Blog - Cambridge Chamber of Commerce

The word ‘diversity’ has become commonplace in most workplaces.

 

But according to a local expert in the field, the definition of that concept may be difficult and even confusing to pin down.

 

“Diversity is like the big buzz word right now and it’s a big topic that’s on everyone’s mindset,” says Dr. Nada Basir, Assistant Professor at the Conrad School of Entrepreneurship and Business at Waterloo University. “Companies are putting money into it because we all know that it’s important. But business leaders, when they think about diversity, tend to think of it on the surface level.”

 

As a result, she says the deep level of diversity, not just the observable points relating to gender, race, and nationality, often get overlooked.

 

“While we understand diversity is about differences, we sometimes narrowly focus on one type, and I think that’s where there is confusion and that’s where we need to think a little bit more outside the box.”

 

Dr. Basir will delve into this subject even deeper at our Women Leadership Collective Series event entitled: ‘Collaboration Between Men and Women to Empower Each Other, Inspire Each Other, and Lead Together’. During this in-person event Oct. 21 at Langdon Hall, she will explore what kind of diversity matters when it comes to producing benefits in the workplace.

 

“But I don’t want to make a case as to why diversity is important because we already know it’s important,” she says, noting introducing diversity in the workplace is not just about hiring or collaborating with diverse people. “It’s about the context that diversity is in and how do we make sure the teams or companies we are building are harnessing that diversity. What does it mean to have people come to the table and feel engaged and welcomed, and how do we tap into their identity-related knowledge?”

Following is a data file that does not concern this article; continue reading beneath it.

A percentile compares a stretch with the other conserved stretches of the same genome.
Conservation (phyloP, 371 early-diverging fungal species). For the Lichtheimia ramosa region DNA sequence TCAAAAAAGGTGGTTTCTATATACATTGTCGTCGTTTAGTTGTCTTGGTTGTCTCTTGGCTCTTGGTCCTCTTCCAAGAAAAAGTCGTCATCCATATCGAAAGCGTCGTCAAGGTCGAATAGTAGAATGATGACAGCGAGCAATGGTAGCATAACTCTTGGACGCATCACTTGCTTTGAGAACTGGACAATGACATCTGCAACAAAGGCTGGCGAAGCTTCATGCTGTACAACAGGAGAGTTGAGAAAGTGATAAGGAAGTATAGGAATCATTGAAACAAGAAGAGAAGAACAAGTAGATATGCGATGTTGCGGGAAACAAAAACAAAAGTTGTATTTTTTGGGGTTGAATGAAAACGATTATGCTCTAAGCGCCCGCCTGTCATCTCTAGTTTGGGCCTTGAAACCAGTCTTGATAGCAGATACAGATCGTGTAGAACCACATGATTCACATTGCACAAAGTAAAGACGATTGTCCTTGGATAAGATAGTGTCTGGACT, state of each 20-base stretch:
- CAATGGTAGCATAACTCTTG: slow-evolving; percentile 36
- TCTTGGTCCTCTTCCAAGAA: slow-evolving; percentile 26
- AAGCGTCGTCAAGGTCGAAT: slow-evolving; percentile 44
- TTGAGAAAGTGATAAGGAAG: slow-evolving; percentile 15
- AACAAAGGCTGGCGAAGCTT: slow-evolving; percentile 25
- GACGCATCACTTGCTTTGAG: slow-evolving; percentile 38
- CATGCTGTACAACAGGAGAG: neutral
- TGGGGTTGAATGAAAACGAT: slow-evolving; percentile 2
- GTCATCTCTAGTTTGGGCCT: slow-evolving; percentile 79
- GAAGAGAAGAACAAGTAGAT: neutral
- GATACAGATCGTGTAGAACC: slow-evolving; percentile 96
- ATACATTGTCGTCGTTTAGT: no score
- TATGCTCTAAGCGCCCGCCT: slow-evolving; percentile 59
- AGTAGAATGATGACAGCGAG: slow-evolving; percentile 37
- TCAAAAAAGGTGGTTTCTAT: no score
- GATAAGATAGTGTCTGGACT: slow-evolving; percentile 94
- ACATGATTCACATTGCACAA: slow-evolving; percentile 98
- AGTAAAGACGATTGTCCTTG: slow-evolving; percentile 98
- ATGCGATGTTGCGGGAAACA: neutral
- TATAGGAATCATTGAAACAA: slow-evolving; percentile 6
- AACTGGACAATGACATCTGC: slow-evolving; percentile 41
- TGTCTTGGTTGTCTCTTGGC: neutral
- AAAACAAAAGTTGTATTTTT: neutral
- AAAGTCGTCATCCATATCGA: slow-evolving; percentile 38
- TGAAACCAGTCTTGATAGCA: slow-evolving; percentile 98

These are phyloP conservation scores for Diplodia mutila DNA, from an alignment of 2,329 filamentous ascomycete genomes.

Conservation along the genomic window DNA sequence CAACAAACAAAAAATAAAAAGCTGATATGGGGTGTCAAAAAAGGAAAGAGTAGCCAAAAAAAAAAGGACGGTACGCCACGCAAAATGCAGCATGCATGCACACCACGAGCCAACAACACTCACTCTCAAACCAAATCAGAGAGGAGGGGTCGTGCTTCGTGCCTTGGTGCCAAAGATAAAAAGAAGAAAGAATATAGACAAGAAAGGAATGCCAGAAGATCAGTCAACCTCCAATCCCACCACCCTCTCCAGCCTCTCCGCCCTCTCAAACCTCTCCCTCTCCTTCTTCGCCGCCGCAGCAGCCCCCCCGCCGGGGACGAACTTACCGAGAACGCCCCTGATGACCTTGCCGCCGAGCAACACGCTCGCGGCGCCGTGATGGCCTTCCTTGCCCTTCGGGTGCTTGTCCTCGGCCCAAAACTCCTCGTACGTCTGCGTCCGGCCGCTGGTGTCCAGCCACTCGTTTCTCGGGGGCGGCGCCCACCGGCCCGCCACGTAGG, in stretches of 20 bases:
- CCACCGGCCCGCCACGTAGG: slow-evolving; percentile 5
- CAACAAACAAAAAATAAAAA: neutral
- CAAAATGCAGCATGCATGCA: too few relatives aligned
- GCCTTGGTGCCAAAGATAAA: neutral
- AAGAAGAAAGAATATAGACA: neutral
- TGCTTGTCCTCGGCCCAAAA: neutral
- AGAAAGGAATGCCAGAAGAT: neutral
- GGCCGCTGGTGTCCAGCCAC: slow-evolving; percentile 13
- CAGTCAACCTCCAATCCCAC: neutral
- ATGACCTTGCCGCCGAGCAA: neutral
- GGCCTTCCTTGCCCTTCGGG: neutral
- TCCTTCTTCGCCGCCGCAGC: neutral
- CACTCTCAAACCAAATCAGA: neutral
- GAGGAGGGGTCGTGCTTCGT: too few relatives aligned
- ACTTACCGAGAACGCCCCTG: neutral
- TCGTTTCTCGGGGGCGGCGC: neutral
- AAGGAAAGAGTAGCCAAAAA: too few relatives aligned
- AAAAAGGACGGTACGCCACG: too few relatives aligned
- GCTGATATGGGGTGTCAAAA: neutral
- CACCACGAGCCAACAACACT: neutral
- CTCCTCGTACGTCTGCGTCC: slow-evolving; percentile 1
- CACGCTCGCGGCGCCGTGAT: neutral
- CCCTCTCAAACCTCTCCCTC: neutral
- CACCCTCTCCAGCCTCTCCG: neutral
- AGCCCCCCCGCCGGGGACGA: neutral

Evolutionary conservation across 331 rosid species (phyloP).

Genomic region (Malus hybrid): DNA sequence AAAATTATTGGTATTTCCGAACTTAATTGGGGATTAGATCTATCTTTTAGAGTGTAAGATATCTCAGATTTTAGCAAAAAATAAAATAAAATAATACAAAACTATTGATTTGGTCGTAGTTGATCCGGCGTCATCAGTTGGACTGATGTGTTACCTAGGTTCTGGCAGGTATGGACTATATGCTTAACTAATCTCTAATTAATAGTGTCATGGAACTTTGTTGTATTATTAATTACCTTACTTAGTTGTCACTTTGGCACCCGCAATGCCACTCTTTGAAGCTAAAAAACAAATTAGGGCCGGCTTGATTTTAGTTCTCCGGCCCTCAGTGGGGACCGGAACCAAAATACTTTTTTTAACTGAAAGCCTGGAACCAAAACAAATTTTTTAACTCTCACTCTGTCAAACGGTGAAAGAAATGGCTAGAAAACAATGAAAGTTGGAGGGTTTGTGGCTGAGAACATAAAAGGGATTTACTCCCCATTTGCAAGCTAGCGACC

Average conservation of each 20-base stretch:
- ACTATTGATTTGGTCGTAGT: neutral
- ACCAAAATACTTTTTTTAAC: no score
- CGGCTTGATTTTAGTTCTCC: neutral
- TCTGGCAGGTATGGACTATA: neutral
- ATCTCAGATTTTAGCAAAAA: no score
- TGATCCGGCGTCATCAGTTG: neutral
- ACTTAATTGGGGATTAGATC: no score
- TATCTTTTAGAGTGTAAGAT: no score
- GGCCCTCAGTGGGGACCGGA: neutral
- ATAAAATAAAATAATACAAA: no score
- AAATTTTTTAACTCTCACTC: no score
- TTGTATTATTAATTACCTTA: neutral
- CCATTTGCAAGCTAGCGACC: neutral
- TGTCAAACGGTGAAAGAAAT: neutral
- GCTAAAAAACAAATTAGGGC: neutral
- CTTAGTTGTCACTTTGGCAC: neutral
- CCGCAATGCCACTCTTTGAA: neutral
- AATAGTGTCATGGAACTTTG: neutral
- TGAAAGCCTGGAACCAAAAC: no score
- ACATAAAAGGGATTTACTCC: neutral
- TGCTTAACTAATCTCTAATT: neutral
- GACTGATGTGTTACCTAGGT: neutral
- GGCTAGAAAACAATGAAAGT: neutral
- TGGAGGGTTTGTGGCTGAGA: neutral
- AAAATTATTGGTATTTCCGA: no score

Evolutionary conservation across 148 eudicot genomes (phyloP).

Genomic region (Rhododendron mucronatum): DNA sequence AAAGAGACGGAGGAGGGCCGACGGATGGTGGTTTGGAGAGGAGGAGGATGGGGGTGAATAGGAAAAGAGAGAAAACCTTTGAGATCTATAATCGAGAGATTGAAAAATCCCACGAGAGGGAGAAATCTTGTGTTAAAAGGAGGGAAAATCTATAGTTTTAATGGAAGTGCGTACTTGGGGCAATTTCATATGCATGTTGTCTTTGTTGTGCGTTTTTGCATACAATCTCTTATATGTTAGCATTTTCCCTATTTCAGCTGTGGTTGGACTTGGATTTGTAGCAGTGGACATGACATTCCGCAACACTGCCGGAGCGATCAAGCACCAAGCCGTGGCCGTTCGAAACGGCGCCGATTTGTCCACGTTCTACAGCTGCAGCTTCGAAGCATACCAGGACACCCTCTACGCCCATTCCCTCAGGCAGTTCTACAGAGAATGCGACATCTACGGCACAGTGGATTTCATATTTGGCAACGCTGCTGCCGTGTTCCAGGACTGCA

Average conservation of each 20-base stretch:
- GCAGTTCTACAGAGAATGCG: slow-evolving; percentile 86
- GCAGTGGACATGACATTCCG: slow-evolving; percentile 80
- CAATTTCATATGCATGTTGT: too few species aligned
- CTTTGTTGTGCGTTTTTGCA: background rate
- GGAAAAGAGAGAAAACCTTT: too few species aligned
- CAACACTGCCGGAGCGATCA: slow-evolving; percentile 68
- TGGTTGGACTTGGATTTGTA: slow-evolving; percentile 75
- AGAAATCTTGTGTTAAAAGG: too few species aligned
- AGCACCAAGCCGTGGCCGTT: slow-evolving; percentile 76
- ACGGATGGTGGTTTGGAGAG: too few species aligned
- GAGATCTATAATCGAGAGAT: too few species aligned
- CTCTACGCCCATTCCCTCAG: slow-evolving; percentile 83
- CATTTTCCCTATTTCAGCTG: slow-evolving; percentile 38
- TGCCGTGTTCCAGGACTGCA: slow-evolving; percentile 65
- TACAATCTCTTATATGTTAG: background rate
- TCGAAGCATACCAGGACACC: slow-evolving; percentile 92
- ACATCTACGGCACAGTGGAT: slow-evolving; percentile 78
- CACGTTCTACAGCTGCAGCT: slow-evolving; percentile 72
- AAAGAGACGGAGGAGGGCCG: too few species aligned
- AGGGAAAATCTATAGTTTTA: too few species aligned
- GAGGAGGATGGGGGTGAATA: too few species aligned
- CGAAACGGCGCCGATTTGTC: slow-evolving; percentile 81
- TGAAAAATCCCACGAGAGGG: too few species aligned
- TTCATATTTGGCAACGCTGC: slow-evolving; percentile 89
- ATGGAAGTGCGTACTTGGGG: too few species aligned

Dr. Basir says many companies may have a 50/50 split between male and female employees and feel they are doing well when it comes to promoting diversity, but this is not always the case.

 

“Who is making the decisions in that company? Who are in the leadership roles?” she says, explaining research surrounding motherhood show that women tend to leave the workforce more than men because they may not feel supported enough when it comes to such things as childcare or fertility issues. “We can have a diverse workplace but if the environment does not cater to it and leverage it, then what’s the point?”

 

When it comes to creating a diverse and collaborative workforce in a post-COVID-19 environment, Dr. Basir says companies have learned about the importance of being more agile.